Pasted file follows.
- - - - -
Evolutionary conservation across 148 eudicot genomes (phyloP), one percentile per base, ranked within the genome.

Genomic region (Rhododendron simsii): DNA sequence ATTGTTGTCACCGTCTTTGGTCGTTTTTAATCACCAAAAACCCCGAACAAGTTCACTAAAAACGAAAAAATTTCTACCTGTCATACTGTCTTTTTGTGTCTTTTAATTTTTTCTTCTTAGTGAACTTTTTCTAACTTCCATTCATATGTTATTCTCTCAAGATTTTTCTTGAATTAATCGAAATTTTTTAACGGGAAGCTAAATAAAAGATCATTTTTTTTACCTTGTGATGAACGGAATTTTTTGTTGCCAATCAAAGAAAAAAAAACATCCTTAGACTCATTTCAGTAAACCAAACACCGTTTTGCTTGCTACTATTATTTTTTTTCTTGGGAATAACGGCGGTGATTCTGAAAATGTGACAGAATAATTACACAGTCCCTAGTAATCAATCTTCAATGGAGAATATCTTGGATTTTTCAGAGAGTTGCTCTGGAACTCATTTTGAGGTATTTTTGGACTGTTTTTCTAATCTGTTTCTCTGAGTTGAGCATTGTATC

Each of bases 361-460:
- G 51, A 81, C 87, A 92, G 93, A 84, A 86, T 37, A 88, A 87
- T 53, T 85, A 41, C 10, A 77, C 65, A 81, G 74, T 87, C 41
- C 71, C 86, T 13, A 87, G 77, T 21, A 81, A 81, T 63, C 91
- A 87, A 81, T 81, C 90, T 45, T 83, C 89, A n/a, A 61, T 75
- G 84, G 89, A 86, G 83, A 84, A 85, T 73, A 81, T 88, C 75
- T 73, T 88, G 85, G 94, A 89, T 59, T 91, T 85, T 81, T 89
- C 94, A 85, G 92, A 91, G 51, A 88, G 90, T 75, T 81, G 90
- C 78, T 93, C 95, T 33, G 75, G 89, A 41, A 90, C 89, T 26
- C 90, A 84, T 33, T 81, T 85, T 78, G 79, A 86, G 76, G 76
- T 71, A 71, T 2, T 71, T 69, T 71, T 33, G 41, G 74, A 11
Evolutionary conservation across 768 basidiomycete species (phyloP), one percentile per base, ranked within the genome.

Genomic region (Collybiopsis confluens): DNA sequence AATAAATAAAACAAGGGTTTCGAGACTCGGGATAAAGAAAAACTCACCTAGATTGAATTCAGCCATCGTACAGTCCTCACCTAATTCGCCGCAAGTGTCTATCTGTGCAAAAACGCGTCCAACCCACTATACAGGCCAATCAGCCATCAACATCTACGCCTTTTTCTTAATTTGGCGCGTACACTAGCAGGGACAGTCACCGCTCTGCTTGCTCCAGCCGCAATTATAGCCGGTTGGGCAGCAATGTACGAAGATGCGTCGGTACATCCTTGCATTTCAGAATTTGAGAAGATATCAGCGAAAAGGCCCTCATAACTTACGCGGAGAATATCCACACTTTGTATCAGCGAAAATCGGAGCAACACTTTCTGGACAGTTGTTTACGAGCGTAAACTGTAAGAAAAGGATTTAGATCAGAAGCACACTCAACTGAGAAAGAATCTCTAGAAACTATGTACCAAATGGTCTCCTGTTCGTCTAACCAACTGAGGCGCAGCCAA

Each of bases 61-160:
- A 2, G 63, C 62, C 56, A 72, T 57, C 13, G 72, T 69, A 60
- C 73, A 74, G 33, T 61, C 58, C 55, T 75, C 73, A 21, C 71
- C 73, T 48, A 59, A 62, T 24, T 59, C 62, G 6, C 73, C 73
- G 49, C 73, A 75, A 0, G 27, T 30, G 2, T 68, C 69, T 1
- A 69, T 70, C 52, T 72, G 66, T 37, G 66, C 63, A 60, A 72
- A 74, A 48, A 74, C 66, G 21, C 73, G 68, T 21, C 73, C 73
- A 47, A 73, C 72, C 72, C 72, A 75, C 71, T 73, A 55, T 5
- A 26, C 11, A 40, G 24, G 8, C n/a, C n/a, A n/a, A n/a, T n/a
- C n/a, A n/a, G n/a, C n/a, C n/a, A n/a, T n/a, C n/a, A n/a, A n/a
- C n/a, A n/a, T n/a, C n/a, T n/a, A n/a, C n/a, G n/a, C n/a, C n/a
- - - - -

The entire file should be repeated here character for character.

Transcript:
Evolutionary conservation across 148 eudicot genomes (phyloP), one percentile per base, ranked within the genome.

Genomic region (Rhododendron simsii): DNA sequence ATTGTTGTCACCGTCTTTGGTCGTTTTTAATCACCAAAAACCCCGAACAAGTTCACTAAAAACGAAAAAATTTCTACCTGTCATACTGTCTTTTTGTGTCTTTTAATTTTTTCTTCTTAGTGAACTTTTTCTAACTTCCATTCATATGTTATTCTCTCAAGATTTTTCTTGAATTAATCGAAATTTTTTAACGGGAAGCTAAATAAAAGATCATTTTTTTTACCTTGTGATGAACGGAATTTTTTGTTGCCAATCAAAGAAAAAAAAACATCCTTAGACTCATTTCAGTAAACCAAACACCGTTTTGCTTGCTACTATTATTTTTTTTCTTGGGAATAACGGCGGTGATTCTGAAAATGTGACAGAATAATTACACAGTCCCTAGTAATCAATCTTCAATGGAGAATATCTTGGATTTTTCAGAGAGTTGCTCTGGAACTCATTTTGAGGTATTTTTGGACTGTTTTTCTAATCTGTTTCTCTGAGTTGAGCATTGTATC

Each of bases 361-460:
- G 51, A 81, C 87, A 92, G 93, A 84, A 86, T 37, A 88, A 87
- T 53, T 85, A 41, C 10, A 77, C 65, A 81, G 74, T 87, C 41
- C 71, C 86, T 13, A 87, G 77, T 21, A 81, A 81, T 63, C 91
- A 87, A 81, T 81, C 90, T 45, T 83, C 89, A n/a, A 61, T 75
- G 84, G 89, A 86, G 83, A 84, A 85, T 73, A 81, T 88, C 75
- T 73, T 88, G 85, G 94, A 89, T 59, T 91, T 85, T 81, T 89
- C 94, A 85, G 92, A 91, G 51, A 88, G 90, T 75, T 81, G 90
- C 78, T 93, C 95, T 33, G 75, G 89, A 41, A 90, C 89, T 26
- C 90, A 84, T 33, T 81, T 85, T 78, G 79, A 86, G 76, G 76
- T 71, A 71, T 2, T 71, T 69, T 71, T 33, G 41, G 74, A 11
Evolutionary conservation across 768 basidiomycete species (phyloP), one percentile per base, ranked within the genome.

Genomic region (Collybiopsis confluens): DNA sequence AATAAATAAAACAAGGGTTTCGAGACTCGGGATAAAGAAAAACTCACCTAGATTGAATTCAGCCATCGTACAGTCCTCACCTAATTCGCCGCAAGTGTCTATCTGTGCAAAAACGCGTCCAACCCACTATACAGGCCAATCAGCCATCAACATCTACGCCTTTTTCTTAATTTGGCGCGTACACTAGCAGGGACAGTCACCGCTCTGCTTGCTCCAGCCGCAATTATAGCCGGTTGGGCAGCAATGTACGAAGATGCGTCGGTACATCCTTGCATTTCAGAATTTGAGAAGATATCAGCGAAAAGGCCCTCATAACTTACGCGGAGAATATCCACACTTTGTATCAGCGAAAATCGGAGCAACACTTTCTGGACAGTTGTTTACGAGCGTAAACTGTAAGAAAAGGATTTAGATCAGAAGCACACTCAACTGAGAAAGAATCTCTAGAAACTATGTACCAAATGGTCTCCTGTTCGTCTAACCAACTGAGGCGCAGCCAA

Each of bases 61-160:
- A 2, G 63, C 62, C 56, A 72, T 57, C 13, G 72, T 69, A 60
- C 73, A 74, G 33, T 61, C 58, C 55, T 75, C 73, A 21, C 71
- C 73, T 48, A 59, A 62, T 24, T 59, C 62, G 6, C 73, C 73
- G 49, C 73, A 75, A 0, G 27, T 30, G 2, T 68, C 69, T 1
- A 69, T 70, C 52, T 72, G 66, T 37, G 66, C 63, A 60, A 72
- A 74, A 48, A 74, C 66, G 21, C 73, G 68, T 21, C 73, C 73
- A 47, A 73, C 72, C 72, C 72, A 75, C 71, T 73, A 55, T 5
- A 26, C 11, A 40, G 24, G 8, C n/a, C n/a, A n/a, A n/a, T n/a
- C n/a, A n/a, G n/a, C n/a, C n/a, A n/a, T n/a, C n/a, A n/a, A n/a
- C n/a, A n/a, T n/a, C n/a, T n/a, A n/a, C n/a, G n/a, C n/a, C n/a